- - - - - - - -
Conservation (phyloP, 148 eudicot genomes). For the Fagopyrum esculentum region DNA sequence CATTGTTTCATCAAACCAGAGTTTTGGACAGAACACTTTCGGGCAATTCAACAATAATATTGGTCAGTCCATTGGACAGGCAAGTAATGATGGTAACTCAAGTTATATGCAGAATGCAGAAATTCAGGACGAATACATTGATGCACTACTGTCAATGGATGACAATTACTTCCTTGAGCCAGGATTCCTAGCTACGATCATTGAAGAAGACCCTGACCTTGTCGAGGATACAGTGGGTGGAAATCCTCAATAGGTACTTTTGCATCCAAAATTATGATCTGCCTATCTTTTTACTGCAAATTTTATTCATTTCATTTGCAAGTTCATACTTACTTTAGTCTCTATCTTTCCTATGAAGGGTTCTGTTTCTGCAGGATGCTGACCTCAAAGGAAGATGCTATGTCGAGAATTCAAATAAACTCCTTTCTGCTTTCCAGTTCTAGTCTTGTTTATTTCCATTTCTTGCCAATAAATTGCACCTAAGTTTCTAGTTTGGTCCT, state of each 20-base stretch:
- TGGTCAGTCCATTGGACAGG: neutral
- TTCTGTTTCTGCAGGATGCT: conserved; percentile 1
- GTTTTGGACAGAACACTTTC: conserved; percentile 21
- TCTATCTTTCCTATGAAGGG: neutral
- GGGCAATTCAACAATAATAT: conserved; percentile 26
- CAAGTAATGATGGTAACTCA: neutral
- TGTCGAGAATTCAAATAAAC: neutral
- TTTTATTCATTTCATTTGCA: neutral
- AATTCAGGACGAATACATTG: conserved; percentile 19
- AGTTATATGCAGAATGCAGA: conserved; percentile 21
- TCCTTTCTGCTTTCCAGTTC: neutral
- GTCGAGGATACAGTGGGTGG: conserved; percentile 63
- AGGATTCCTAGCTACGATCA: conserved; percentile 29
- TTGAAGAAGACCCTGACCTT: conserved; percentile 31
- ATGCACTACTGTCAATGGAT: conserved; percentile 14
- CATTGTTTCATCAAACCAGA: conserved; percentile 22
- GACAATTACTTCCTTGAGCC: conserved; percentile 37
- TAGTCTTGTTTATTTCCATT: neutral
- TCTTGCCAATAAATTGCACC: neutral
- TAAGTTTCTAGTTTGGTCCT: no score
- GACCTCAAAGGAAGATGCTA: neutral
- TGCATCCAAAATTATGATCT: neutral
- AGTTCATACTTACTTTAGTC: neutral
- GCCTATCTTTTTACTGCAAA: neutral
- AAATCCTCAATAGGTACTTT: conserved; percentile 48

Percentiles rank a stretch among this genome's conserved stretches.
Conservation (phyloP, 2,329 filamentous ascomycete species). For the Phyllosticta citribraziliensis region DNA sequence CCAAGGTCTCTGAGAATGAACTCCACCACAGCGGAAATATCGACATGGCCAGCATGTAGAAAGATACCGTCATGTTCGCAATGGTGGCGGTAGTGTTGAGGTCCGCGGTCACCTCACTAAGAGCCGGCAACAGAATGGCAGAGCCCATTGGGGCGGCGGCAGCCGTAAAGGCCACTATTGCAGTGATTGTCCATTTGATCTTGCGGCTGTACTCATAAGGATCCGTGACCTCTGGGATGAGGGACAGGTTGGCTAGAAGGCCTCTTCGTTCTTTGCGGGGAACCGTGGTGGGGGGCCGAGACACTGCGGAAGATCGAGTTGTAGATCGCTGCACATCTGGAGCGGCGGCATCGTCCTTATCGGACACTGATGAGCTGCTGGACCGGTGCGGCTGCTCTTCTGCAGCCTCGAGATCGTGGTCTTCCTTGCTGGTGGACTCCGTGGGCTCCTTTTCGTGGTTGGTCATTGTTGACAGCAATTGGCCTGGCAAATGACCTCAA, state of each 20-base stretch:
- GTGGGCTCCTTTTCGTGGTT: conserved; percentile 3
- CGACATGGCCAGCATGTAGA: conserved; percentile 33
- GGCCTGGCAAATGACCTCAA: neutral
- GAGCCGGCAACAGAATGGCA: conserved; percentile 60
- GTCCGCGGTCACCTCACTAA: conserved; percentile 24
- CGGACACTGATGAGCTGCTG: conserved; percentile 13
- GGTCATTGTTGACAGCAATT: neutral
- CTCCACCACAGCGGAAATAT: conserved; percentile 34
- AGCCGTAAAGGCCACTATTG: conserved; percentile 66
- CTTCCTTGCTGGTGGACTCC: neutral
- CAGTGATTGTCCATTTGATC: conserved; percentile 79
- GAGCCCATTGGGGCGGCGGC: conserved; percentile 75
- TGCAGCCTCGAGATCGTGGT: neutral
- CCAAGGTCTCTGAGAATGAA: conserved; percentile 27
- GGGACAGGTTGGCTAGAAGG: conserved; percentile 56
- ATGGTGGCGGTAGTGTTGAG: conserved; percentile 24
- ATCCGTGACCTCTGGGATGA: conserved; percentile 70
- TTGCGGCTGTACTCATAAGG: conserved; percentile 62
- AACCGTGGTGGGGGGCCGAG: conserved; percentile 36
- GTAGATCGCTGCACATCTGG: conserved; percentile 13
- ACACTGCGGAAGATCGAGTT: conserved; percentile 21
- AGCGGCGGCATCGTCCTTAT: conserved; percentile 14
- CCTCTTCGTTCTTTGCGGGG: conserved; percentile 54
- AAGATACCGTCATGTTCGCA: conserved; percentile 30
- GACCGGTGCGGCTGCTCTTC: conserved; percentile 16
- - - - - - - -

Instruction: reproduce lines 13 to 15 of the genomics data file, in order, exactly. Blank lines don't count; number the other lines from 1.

- GTCGAGGATACAGTGGGTGG: conserved; percentile 63
- AGGATTCCTAGCTACGATCA: conserved; percentile 29
- TTGAAGAAGACCCTGACCTT: conserved; percentile 31